That summary makes the novel sound like another gentrifier kunstlerroman, but despite certain similarities Class departs from this tradition in important ways. Class is written mostly in the second person and the present tense, but Pacifico avoids the coercive absorption that this style tends to through a strange formal device. Most of the novel is narrated from the perspective of Daria, a communist journalist involved with Berengo who is otherwise peripheral to the events of the plot. (The reference to the heroine of the bygone MTV animated series is intentional.) Daria is dead when the novel begins, but has somehow attained omniscience. She observes the characters and addresses them through the second person, often scathingly. In the first chapter alone she says that the members of the class to which the characters belong are “pathologically un-self-aware,” tells Ludovica that “you’re only good for hailing cabs and booking flights that expand your carbon footprint,” and asks “why do all these rich kids want to be film directors? And why do they never stop trying?” Her narration does not, in other words, palm off the individual foibles of the rich as the basis of some spurious moment of transcendent human empathy; instead, we are made conscious of the characters as members of a group, whose mores they follow. They exemplify the “slash career” dilettantism of today’s transnational leisure class in their vacillation among various prestigious jobs, as with Sergio, a graduate student in philosophy who turns into a literary agent by way of a stint as a rapper’s tour manager. They all speak an amalgam of Italian and English; the novel pinpoints each variation in accent and speech pattern within a social taxonomy. And they inhabit a fantasy version of New York, which they perceive through filmic images of the city from the heyday of American cultural ascent, against which the comparative global decline of Italy is contrasted.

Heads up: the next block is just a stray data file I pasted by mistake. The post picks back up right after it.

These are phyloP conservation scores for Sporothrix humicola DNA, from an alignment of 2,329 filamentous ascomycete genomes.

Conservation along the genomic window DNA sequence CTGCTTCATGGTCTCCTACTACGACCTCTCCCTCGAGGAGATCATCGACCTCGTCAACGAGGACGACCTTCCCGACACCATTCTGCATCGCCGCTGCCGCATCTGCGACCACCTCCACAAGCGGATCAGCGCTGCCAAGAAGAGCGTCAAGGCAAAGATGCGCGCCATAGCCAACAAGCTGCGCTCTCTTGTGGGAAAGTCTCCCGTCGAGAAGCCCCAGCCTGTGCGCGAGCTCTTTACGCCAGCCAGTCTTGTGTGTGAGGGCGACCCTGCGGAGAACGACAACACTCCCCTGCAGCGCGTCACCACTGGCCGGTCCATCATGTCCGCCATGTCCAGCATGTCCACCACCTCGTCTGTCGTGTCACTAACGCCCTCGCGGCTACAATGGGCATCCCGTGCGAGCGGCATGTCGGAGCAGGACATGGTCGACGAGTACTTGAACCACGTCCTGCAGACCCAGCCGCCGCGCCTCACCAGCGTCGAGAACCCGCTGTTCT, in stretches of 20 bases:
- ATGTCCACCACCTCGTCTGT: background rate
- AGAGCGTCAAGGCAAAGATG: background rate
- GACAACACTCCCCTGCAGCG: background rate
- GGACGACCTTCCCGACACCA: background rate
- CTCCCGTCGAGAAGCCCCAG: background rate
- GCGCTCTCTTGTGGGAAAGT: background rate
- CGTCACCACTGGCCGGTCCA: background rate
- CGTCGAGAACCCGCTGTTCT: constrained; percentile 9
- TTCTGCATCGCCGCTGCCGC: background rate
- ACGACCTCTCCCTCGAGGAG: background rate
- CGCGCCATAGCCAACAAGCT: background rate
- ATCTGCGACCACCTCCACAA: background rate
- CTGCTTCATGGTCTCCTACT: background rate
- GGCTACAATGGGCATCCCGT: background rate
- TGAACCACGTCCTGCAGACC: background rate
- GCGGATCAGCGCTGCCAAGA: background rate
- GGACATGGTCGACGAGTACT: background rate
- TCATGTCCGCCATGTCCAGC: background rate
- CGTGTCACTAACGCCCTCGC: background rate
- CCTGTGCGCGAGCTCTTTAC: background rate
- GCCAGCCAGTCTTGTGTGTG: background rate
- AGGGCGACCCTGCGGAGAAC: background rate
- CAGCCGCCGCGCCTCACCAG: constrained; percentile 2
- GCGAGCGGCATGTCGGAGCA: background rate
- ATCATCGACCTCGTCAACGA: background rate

Not that the novel always assumes this critical distance. Pacifico sometimes seems entranced by the world he describes. At its worst, the book perpetuates some of the same cultural tendencies it criticizes. Class occasionally drags as it follows its characters around New York, with Pacifico’s prose reduced to a running list of brands, street names, and party playlists whose empty eclecticism flattens divergent genres into some cultural capital investment portfolio (“Arab hip-hop, noise, calypso, grind, Itali anni Sessanta, italodisco”). These passages are Twitter-like in their graphorrheic accumulation of incidental detail. Their monotony is broken up by a number of outlandish sex scenes. Pacifico seems to intend these as a comment on American repression. Hence a scene where Berengo criticizes James Murphy for the way he depicts sex between the characters in his novels: “You never have them enjoy it and just leave it at that. There’s a conflict or anxiety or regret every fucking time! It’s like you don’t know that there’s actual pleasure in the world. It’s really puritanical.” Similar arguments have been made over the years about Murphy-like novelists such as Jonathan Franzen; no one could make such accusations against Pacifico, whatever else could be said about him. He questions these writers’ pretensions to universality and the transcendent perspective they claim: Berengo goes on to ask Murphy, “how can you believe you’re speaking to ‘human beings’ with your books, to real people, if a European who reads them has to put aside everything he knows about pleasure in order to adhere to the abstract ethics of your cosmos?” But Pacifico’s own writing sometimes resembles the kind of American lifestyle journalism that endlessly conjures visions of credentialed young people pullulating in the disused industrial buildings of “up-and-coming” urban neighborhoods, their encounters enabled by innovative devices made from rare earth minerals.